Fergus the kitten may look relaxed in this photo. But don't let the droopy arm and glazed eyes fool you. This is a kitten with a plan. He's just napping now so he'll have the energy he needs to do what he thinks is "play," and what his animal roommates think is "annoying."
Bottle baby kittens like Fergus didn't get key socialization time with mom, and that means they can be very rough players. These are the kittens that chase on, jump on, gnaw on and otherwise terrorize the pets they live with. And these are the kittens that persist in the attacks, despite the kind attempts of their roommates to teach them otherwise.
Consider Maggie the 12yo kitty here. She likes a good game of play as much as the next cat. But, she likes to walk away with dignity when she is done playing. Fergus takes her turned-away body as an invitation to play yet harder, and he swats and bites at her as she moves away. She turns, hisses and swats with her claws in, but this doesn't deter him. He thinks this is part of the game.
Her plan: Avoidance. She'll play with him as long as he is nice. But if he's mean to her in some way, the game is over immediately. Since he lives to play, this is feedback he can use. If he'd like the game to keep going, he'll need to learn to be a little nicer. Maggie is a great instructor of that lesson.
Popoki is decidedly grumpy about these kitten shenanigans, but she handles things in a slightly different way. She has no front claws, so she cannot hit. But she is a mighty big cat with a lot of weight to throw around. If Fergus upsets her, she chases him, tackles him and sits on him until he screams.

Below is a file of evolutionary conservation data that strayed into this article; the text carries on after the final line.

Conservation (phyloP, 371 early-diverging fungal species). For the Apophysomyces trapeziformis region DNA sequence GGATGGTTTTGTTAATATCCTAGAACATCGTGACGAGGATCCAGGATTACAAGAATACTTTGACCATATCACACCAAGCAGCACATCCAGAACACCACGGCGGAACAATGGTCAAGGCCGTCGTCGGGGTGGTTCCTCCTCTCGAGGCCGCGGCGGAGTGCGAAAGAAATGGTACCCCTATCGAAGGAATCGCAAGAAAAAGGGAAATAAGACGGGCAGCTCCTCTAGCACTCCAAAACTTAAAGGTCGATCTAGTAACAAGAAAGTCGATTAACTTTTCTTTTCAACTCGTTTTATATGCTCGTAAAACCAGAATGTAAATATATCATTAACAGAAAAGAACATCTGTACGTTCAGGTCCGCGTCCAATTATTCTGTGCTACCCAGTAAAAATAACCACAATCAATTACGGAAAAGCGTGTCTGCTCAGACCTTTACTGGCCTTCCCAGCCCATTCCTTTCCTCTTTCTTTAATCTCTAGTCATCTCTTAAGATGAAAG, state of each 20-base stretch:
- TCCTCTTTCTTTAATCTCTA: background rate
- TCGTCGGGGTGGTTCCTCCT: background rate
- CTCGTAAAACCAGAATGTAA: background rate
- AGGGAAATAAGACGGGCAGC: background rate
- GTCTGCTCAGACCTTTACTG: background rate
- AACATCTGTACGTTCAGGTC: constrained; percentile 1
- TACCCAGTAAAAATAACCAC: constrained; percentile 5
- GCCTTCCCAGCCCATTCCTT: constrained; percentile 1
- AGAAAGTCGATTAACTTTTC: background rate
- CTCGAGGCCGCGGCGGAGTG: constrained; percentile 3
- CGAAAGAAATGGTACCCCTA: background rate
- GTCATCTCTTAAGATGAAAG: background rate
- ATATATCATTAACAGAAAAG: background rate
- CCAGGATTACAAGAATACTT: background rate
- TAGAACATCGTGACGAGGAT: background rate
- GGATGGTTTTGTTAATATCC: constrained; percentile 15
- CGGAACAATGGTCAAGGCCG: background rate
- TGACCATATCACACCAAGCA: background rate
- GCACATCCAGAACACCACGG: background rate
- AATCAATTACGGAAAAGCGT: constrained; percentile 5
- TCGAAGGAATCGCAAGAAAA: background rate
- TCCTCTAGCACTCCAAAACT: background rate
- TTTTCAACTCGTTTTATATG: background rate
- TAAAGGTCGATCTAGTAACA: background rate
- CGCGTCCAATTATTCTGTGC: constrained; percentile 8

These episodes can seem a little scary, but honestly, Popoki and Fergus have a good relationship. She is providing him with the strict feedback that Maggie is too timid to provide. And Popoki's coaching will help Fergus to grow into a respectful cat that knows that some cats simply don't mess around.
Sinead is a similarly excellent coach. She likes to play rough, and she does play rough with Fergus. But she doles out fairly significant corrections if he wakes her up when she is sleeping or if he bites her little legs too hard. Those corrections involve snarling, mock-biting and body slams. They are hard to miss. And if he takes the hint, she will continue the play.
Even with the help of Popoki and Sinead, Fergus has a ways to go. And that means the other animals in this house have to be ever-so-slightly on guard. They all like to know where Fergus is at all times, and they tend to position themselves like Liam here, so they can see the little guy if he chooses to sneak up on them.
I'm thankful for all of my pets as we work to raise Fergus together. They all bring something a little different to the table, and the work they do will help this little motherless guy to become the fabulous cat I just know he can be. I just hope they all stay patient with him. I know it's hard!
Any kitten advice you'd like to share with my crew? Hit me up in the comments.
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